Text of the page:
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REMINDER: Context is key; this information should be taken as broad strokes on a subject that can vary based on creative intent. Please read “2D LED In-Camera VFX Field Guide Overview” for context on where the information presented here comes from and is intended for.


Table Of Contents




When talking about the necessary infrastructure and equipment needed on set to successfully shoot an LED wall-based virtual production setup, the list of possible combinations and building blocks becomes infinite. This workflow / technical specification aims to break down the equipment required into distinct parts, build relationships between them, and help our projects make better-informed decisions.
In this section, we list both the 'ideal requirement' and a 'requirement range' - i.e. the average ranges of currently existing technology. Most of the ideals land on the medium-high end of the spectrum, but as long as the goal is to achieve creative intent at a high standard of visual fidelity - they are flexible. The pipeline that takes content from a Content Playback system to the LED screens passes through multiple elements, described in the System Flow.


On-Set System Flow

Virtual Production Pipeline.jpeg


Content Playback Technology

For 2D content playback on LED panel technology, a special piece of playback software is required for a couple reasons: 1) you need to arrange and map your content between panels (pixel mapping), deal with corners, ceiling, etc. and 2) you need to communicate with the LED Image Processing technology. Most of the software comes configured to work with accompanying hardware (i.e. Disguise) and sometimes a specialized playback codec (i.e. 7th Sense servers). Most Content Playback systems available these days rent with the hardware to use it. The hardware is specially configured to do one thing: play content of varying sizes to varying outputs in real-time. Remember that no ordinary computer can easily playback 4K (let alone more) in real-time for extended periods of time.


However, it shouldn’t be just about the compute power! When choosing a playback solution, consider the usability and flexibility of the software. If the software is hard to use, it won't matter how powerful the hardware is.


Playback System Elements








≥10 bit, lossless compression, capable of handling high resolutions (≥ UHD)

There are many other codecs that definitely meet/exceed our requirement range - NotchLC, DNxHR and HapQ being other popular options. 

We are listing ProRes as our ideal requirement because it is widely supported, used, and generally understood. For performance, though, NotchLC is ideal because it’s GPU based and incredibly performant. Note that it is not supported everywhere, but gaining traction.

Color Correction Controls

OCIO/ACES framework


Most playback systems will have basic color correction functionality - but you can tell a good from great by the effort put into usability and ease of function. Look for:


  • Lift, Gamma, Gain

  • Slope, Offset, Power

  • Hue

  • Saturation

  • Exposure

  • White Balance

  • Contrast

  • Curves

We realize full color management such as ACES via OCIO in a Playback System is a lofty goal. However, we do believe in pushing this forward as it will enable easier workflows for the whole chain - especially when a DIT is involved for on set color.


Same as primary capture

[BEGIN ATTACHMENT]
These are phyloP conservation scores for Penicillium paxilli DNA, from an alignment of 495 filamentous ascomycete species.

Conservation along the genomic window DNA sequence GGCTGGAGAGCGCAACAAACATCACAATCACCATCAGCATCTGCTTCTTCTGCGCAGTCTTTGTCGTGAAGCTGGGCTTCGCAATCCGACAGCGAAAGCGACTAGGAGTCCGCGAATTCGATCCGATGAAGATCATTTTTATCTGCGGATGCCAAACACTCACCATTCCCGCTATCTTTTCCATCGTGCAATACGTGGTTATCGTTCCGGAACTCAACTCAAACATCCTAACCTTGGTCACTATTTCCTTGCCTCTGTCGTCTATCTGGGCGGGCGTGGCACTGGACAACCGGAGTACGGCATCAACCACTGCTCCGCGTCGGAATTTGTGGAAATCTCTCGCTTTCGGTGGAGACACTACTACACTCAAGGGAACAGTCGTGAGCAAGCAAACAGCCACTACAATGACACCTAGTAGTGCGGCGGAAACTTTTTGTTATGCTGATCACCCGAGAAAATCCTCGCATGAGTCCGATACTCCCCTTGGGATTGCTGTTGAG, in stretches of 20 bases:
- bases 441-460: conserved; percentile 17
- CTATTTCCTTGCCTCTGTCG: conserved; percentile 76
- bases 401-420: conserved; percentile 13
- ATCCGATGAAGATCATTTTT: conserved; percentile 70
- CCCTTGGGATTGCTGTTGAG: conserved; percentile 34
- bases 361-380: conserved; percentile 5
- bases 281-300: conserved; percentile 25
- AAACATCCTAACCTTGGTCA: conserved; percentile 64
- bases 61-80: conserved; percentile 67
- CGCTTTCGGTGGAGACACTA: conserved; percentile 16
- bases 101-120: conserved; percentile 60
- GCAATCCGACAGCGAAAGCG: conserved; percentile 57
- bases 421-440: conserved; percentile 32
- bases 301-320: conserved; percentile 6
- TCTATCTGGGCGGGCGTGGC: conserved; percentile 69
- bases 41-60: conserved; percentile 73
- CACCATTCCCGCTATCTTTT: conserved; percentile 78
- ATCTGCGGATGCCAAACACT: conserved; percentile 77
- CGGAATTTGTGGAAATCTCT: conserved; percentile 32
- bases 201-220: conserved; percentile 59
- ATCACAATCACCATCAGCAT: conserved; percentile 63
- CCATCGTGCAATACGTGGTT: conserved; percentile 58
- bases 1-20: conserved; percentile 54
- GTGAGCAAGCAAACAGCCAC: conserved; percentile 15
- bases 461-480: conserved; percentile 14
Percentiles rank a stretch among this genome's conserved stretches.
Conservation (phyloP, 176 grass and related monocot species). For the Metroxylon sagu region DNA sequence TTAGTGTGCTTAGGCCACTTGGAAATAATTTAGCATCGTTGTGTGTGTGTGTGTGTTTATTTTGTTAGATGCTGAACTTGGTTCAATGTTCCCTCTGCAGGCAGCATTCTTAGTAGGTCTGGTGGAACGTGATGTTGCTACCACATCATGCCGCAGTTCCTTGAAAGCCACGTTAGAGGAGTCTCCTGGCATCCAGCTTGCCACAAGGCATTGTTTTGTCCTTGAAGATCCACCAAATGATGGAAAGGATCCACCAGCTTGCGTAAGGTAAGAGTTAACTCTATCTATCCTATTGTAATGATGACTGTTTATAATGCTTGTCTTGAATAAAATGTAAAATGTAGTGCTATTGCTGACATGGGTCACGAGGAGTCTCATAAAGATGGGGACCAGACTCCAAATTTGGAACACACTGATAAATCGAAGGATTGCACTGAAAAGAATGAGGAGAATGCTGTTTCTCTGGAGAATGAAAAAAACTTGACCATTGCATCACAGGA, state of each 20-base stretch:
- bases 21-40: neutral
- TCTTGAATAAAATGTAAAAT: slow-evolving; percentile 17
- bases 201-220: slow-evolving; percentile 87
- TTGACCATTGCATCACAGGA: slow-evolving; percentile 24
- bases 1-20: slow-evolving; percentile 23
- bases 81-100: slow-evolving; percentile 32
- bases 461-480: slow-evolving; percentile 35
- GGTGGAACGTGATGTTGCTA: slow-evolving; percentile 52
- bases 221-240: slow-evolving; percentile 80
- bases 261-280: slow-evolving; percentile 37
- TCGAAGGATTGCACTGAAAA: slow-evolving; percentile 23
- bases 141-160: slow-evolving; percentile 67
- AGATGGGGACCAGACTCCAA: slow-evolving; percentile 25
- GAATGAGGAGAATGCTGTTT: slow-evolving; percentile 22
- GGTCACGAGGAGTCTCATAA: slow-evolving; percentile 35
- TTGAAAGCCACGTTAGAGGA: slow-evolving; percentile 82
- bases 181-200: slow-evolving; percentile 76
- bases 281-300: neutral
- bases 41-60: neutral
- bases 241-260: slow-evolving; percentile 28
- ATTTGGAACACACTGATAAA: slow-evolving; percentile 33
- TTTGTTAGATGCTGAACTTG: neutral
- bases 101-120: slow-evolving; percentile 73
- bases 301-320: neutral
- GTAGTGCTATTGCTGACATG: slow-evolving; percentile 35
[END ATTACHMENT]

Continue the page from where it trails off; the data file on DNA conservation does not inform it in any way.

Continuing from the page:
23.976-120 FPS

These systems can play almost any framerate their supported codecs can playback.

Pay special attention to this. It’s incredibly important to play back content at the same rate that it will be captured to avoid issues in motion cadence.

LED Panel Mapping Controls

Flexible 3D Placement

2D “grid” - full 3D Environment mapping

Look for keywords in the software description or manual such as: Flat, curved, half-dome, 3D modeled shape, projection mapping, in-GUI visualization, warp, blend

There are many different levels of playback software out there. The most important thing is mapping out your requirements beforehand, so you can pick a system that meets those needs.

Playback System Controls


Cue or timeline based

Different software may use "cue" based controls vs. a linear timeline. Either is fine, will depend on your workflow.





As with CPU, the larger your overall LED screen footprint, the more memory it will require to be performant.


Resolution (per unit)



Lower-end models all seem to be HD - either you're paying for the high quality unit or you're getting something much less powerful in every aspect.


Resolution (total surface max)



Different players have different capabilities of genlock synchronization between playback servers to create synced content at large resolutions. The general max on most systems currently available seems to be 4 - so 16k across.


Server Genlock


No range, it's a must have

All mid- to high- range playback systems have this ability.





This could be pretty flexible, depending on size of screen, length of project and codec choice.


Video Outputs

HDMI 2.0 or DisplayPort 1.2

HDMI, SDI, DisplayPort, USB

Make these decisions in conjunction with your Image Processor Technology.



Image Processor Technology

The Image Processor is the element of the pipeline that adapts, interprets and translates the video feed coming from the Playback System to the required LED data distributor (commonly a network switcher) which feeds the LED panel the correct data.  In other words, the image processor plays the role of the imaging negotiator between the Content Playback System and the LED Panel. The image processor operations can vary to include scaling, color space conversions, synchronization to LED gain, white point temperature control, LED calibration and overall LED power output.